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instead, with the agents as subjects and things subordinate. The so-called impersonal verbs, tædet, &c. occur frequently, but as a rule they shrank from personifying things or ideas as subjects or agents, where not necessary.
Cf. (11) 14; (17) 12, &c.
§ 8. Te rogo. “It is you that I ask.' In English to Emphasis emphasize an object we make it the subject of an auxiliary in English requires use clause, or of a passive, that it may precede the verb. In or auxiliary Latin the object may be placed first. So, generally,
position in Latin answers the effect of our underlining (with voice or pen), our auxiliaries do, &c., or other tricks of emphasis; and therefore auxiliary verbs and relatives (English) will often be suppressed in translation.
Cf. § 5. 6. 7, 28; (7) 7; (8) 6; 10, 13; (10) 12; 39, 3, 8.
$ 9. a. The simple copula is oftener omitted than in Connection English, e.g. redit juvenis, rem narrat, implorat opem (cf. Omission of 1, 2-9; (1) 2-9), and is often replaced by the relative; simple copula.
sometimes by adversative antithetical particles, autem,
Cf. § 5; 43, 11; 45, 5.
But a loose aggregation of sentences as in English is avoided, and clauses must (cf. $ 47) be connected by
emphasis of repetition, or particles, &c., cf. SS 34, a; 47. Co-ordinate B. Co-ordinate (English) sentences must constantly replaced by be replaced by (Latin) subordinate clauses (the frequent subordinate,
repetition of and' being thereby avoided); the ablative absolute, deponent and passive past participles, relative, temporal, and other clauses will be used instead.
Cf. 2, 5; (2) 25; 4, 3, 5; (7) 44; 11, 11; 25, 11, 18. keeping the These clauses will as far as possible keep the same subject and ob-ject and object, so that our repetition of pronouns ('him,' ject. cf.s 6.
'it,' &c.) will be avoided ; e.g. Tunc convocatos quum breviter admonuisset, paullisper moratus secum eduxit.
Cf. $ 6; (4) 5, 28; (6) 4, 7; (7) 25, &c.
§ 9. y. They will be grouped (subordinately to the And by the
, main idea or action) in natural logical order of time, aim, gian, chro
natural, locause and effect, connected by relatives, or antithetically by nological position alone, autem, quidem, vero often coming in where 6.546. we use 'and' or 'while. Cause, object, qualification or manner (causal, final, modal clauses) generally precede the main action, consecutive clauses follow, comparative follow or precede; except where the order is changed for emphasis or connexion of ideas, or where the object of an action is identical with or suggests its consequent result; e.g. faces admovit ut aedem accenderet.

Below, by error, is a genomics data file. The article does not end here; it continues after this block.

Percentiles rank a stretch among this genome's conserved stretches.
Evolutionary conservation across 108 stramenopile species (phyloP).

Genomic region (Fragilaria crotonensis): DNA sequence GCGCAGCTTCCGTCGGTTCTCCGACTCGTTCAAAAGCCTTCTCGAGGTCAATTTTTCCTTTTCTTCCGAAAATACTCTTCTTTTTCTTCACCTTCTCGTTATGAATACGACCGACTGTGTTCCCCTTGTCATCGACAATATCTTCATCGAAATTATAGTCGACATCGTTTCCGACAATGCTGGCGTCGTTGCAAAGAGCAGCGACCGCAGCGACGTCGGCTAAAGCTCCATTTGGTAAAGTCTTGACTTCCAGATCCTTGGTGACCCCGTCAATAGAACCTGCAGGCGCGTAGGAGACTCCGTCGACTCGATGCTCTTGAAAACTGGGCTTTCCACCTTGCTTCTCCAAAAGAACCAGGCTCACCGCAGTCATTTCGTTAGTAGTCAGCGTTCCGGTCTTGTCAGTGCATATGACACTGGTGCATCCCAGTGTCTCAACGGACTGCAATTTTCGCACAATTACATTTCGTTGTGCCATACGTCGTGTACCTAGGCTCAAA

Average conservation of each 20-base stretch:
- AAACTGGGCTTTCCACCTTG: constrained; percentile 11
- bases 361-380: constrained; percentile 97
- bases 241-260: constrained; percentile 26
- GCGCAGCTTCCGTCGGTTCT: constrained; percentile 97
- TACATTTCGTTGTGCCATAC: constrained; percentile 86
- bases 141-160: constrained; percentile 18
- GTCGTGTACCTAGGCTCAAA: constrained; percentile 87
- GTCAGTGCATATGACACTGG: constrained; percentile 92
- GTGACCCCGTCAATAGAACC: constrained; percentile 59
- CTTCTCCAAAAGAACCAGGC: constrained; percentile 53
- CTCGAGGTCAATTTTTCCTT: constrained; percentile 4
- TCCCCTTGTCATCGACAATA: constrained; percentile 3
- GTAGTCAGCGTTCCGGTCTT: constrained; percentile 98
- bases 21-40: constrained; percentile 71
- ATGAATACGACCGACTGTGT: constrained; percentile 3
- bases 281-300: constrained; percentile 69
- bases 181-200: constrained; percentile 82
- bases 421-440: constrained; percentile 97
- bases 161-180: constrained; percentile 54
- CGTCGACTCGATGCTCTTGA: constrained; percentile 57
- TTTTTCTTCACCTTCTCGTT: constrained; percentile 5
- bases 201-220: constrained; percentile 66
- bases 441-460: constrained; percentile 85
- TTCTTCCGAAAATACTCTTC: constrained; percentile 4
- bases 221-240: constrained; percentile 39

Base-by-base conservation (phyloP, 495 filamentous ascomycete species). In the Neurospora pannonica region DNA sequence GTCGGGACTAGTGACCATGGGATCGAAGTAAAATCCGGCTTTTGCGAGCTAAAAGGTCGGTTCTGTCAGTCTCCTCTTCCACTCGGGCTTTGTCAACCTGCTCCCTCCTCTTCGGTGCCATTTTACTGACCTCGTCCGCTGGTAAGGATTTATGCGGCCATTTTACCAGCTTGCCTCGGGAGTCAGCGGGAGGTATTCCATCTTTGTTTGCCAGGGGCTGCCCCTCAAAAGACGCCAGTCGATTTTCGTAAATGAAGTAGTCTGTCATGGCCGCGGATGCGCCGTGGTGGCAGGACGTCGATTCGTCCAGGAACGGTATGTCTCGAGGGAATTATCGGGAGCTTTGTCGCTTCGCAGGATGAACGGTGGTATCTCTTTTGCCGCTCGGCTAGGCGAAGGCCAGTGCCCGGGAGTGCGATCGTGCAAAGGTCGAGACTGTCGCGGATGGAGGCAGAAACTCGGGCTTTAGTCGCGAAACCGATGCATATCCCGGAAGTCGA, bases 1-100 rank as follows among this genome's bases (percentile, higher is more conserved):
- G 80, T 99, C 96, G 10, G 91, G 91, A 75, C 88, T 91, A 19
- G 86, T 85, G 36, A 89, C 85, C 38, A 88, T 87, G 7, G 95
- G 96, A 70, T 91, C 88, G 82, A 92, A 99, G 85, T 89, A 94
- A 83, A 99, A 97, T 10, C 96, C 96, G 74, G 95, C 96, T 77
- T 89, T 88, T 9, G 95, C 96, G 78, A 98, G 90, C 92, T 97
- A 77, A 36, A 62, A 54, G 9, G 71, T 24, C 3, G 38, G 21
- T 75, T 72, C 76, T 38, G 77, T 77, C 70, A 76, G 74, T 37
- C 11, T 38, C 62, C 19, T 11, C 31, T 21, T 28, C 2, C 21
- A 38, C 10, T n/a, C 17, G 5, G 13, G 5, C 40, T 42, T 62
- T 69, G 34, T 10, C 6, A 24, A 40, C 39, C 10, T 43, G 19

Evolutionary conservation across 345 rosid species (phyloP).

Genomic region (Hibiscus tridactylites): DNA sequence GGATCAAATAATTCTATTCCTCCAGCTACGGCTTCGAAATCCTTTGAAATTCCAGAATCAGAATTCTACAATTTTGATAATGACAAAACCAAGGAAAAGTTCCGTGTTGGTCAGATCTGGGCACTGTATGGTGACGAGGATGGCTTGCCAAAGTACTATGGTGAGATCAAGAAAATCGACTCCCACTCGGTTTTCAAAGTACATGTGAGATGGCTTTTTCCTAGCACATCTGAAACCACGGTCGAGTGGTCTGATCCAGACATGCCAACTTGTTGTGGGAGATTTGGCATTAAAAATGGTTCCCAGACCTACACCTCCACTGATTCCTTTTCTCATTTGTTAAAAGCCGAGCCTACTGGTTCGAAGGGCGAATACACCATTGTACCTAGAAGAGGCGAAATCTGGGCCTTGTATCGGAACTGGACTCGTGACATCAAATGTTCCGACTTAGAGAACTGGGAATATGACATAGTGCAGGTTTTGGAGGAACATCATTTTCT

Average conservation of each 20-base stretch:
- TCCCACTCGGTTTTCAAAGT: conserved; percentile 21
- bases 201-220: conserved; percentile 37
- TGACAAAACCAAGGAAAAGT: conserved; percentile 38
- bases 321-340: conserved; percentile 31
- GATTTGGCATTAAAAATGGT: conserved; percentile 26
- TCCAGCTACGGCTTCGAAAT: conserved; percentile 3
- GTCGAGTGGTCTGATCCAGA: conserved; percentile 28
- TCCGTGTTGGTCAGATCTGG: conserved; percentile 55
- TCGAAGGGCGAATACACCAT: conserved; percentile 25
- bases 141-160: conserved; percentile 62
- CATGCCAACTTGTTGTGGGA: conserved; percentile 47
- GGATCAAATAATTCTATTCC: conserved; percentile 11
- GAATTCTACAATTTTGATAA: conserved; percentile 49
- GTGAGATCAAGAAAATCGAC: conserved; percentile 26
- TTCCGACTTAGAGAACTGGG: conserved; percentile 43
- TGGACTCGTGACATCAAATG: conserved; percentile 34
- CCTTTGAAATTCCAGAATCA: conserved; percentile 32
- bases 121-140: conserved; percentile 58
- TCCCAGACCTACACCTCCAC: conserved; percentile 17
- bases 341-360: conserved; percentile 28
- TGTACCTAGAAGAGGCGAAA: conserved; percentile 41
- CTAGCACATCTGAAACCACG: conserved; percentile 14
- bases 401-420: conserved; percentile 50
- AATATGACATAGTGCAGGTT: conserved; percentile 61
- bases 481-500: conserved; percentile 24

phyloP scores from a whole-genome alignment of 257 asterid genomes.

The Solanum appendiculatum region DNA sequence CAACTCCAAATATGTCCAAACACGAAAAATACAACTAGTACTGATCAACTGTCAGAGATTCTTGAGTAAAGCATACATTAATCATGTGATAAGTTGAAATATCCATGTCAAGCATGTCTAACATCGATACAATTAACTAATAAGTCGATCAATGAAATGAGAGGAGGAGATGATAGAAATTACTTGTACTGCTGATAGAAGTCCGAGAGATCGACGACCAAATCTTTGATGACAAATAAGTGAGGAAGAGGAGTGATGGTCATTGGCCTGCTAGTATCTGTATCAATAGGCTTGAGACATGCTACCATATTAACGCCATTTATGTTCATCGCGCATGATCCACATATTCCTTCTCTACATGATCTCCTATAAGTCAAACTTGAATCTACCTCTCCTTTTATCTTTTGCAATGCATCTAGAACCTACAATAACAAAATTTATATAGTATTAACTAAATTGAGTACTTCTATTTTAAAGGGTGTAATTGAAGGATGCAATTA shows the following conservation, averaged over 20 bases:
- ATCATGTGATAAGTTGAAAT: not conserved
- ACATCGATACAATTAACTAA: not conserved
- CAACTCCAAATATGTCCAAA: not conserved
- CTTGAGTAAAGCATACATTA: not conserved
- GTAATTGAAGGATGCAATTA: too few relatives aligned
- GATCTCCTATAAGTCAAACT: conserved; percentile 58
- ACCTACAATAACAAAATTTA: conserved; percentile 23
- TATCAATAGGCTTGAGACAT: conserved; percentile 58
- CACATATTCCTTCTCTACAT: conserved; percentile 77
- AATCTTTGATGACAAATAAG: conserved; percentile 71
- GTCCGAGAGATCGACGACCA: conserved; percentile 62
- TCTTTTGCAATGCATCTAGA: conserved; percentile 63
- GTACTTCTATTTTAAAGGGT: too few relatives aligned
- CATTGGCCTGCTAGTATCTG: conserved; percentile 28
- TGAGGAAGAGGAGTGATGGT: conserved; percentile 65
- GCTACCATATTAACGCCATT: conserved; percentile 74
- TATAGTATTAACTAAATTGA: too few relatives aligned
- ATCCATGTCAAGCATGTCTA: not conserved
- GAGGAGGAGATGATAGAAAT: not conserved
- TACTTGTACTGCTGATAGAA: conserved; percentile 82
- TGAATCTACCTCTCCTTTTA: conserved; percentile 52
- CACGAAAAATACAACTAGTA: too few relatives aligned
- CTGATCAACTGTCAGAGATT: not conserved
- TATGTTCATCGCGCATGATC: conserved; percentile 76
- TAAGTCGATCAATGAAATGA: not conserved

Cf. $ 4 €; 3,8—11; 5, 16–20; 15, 1–5; 17, 4—7.
Long sentences thus grouped, with the main verb The period. reserved till the close, are called periods, and are commoner in history than in oratory or letters. Cf. Livy 1. 6 and 1. 16, &c. 8. In parenthetical clauses, where we use a relative Parentheses
by relatives clause, or a clause in apposition without a verb [e.g. one or appoof them named (or who was named) Manus; &c., Unus English: ex his, Manus ei nomen erat], a co-ordinate sentence ordinates in
Latin. without or with a copula is often found in Latin. 1, 4; 7, 30; 24, 15; 25, 28; 33, 10; 34, 12; 39, 23. . For other parentheses cf. 14,5; 24, 5, 27; 43, 17; 44, 23; 48, 8; 54, 14. For converse cf. 85 8.
§ 10. A proper name, as subject or object, is oftener $10. repeated in English than in Latin. We often vary the tives, &$ 10 repetition by a periphrasis, 'the old man,' the general,' Repetition
of subject. &c. In both cases is, ille (if anything is wanted) will be found generally sufficient in Latin.
Cf. (4) 30; (25) 4, 22, 26; (45) 19.
Where the proper name is so used in Latin it gene- Proper rally comes first, and is emphatic or distinctive.
emphasis Cf. 1, 14; 4, 11; 15, 1; 18, 17.
only, in Latin.
Descriptive Nominatives omitted.
So too when, in English, descriptive nominatives are tacked on to relative clauses, the relative alone will be used in Latin. "The sailors who had jumped down' =qui desiluerant. Cf. 13, 21, 31.
And the same rule holds in the case of other subjects and objects repeated in English to round the sentence, or balance it antithetically.
Cf. (2) 12, 15, 17, 25, 29; (3) 8, 17, 22; (15) 9; (16) 23.
When however, as in § 18, a new idea is thus thrown in allusively, it may be expressed in Latin, but directly, by a separate clause ; e.g. 'the veteran general was not to be deceived so easily:' cf. (14) 7.
Allusive periphras s expressed by separato clause.
$ 11. a. Double phrases to express single ideas are Substantival pleo:
often used in English, single terms in Latin. • A feeling
of shame' =pudor quidam. phrases.